OT - Gas to hit 4.00 - Vote for Ron Paul - dropping out?

Nicholas Leippe nick at leippe.com
Thu Jun 19 10:56:53 MDT 2008

On Thursday 19 June 2008, Shane Hathaway wrote:
> Von Fugal wrote:
> > Voting for the candidate you agree with most *period* is the only thing
> > that makes any sense.
> In general, people who do the work determine what happens in life.
> Which is more work, voting or campaigning?  By the time the public goes
> to the poll booth, the outcome of the election has been mostly
> determined by people who did the work of campaigning.
> So rather than debate the details of the poll booth, why don't you get
> involved in campaigns and encourage others to do so as well?

Isn't persuading people to vote for who they really believe in part of 

Doesn't the outcome of the poll booths represent the "score card" at the end 
of the "campaigning game"? The way things typically go makes it look like the 
entire campaign effort for someone that didn't get on the ballot was 
_wasted_. They gain nothing for their efforts--everyone who might have been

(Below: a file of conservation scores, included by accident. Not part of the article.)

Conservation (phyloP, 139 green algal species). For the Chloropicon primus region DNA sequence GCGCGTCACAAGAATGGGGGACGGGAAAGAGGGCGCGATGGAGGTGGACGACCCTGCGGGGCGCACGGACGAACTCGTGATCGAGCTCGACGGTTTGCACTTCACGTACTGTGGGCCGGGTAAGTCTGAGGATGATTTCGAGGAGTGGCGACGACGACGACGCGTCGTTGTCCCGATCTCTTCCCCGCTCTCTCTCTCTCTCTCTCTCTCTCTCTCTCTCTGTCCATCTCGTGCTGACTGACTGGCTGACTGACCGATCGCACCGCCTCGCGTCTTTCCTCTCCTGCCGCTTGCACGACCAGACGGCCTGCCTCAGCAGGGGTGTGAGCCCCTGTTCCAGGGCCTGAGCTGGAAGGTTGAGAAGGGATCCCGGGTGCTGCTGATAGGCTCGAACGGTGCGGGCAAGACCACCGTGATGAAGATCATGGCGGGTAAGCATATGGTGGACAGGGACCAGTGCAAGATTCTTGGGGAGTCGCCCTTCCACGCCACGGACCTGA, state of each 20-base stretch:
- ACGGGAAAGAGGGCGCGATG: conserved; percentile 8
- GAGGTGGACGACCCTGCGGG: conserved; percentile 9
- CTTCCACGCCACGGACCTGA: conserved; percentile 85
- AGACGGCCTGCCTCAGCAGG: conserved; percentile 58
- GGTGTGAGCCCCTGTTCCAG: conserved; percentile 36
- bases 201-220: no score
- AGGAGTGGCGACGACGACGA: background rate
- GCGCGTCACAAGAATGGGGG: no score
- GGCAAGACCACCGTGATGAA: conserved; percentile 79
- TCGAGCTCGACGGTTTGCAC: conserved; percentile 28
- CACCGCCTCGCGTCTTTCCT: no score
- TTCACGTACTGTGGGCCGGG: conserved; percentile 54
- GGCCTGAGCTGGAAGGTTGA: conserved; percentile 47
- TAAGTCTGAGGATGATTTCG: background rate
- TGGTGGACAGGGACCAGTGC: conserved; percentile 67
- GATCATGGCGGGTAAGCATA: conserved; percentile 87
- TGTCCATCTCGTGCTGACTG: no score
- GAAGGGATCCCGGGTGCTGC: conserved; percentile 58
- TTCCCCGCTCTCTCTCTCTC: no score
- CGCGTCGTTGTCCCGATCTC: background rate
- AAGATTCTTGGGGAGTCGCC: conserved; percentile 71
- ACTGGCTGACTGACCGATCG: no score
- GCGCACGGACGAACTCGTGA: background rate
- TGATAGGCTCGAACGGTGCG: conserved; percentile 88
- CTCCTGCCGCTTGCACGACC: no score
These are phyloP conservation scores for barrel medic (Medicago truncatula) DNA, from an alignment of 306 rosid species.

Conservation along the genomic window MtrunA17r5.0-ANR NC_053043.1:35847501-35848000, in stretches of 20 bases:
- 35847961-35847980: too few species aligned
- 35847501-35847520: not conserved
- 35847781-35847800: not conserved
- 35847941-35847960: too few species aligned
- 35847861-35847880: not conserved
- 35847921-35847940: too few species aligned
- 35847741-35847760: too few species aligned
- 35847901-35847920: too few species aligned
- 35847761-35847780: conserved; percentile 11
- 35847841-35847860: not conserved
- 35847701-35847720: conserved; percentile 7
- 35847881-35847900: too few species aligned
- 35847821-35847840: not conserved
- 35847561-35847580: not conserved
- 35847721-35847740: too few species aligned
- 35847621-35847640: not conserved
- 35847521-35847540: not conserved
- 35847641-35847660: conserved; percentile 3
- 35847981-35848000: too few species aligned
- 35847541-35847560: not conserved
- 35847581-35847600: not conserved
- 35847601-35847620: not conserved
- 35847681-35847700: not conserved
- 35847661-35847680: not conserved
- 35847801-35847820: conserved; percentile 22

persuaded at the poll or in the next four years to join this 'non viable' 
candidate's side then continues to just pass over the idea because there was 
_nothing_ to show for the efforts put forth. The idea is perpetuated that 
these other candidates don't even matter and can't possibly make a difference 
now or ever.

If everyone who believed in their candidate voted for their candidate 
(write-in if necessary), the results become apparent--momentum can continue 
to gather.

The last thing I want to do is give other people the idea that someone I don't 
like has more support than is real. Voting for someone I don't like, simply 
because he's one of two people that will actually win, is lying. Yes, I'm 
free to do it, but why would I want my fellow countrymen  to think this guy 
has an additional vote when I'd rather an entirely different person in 

Your vote does count, even when not going to one of the only two possible 
winners in the current election. It goes to the score card that everyone 
sees--and that goes to either solidify or change opinions down the road--the 
seeds of change.

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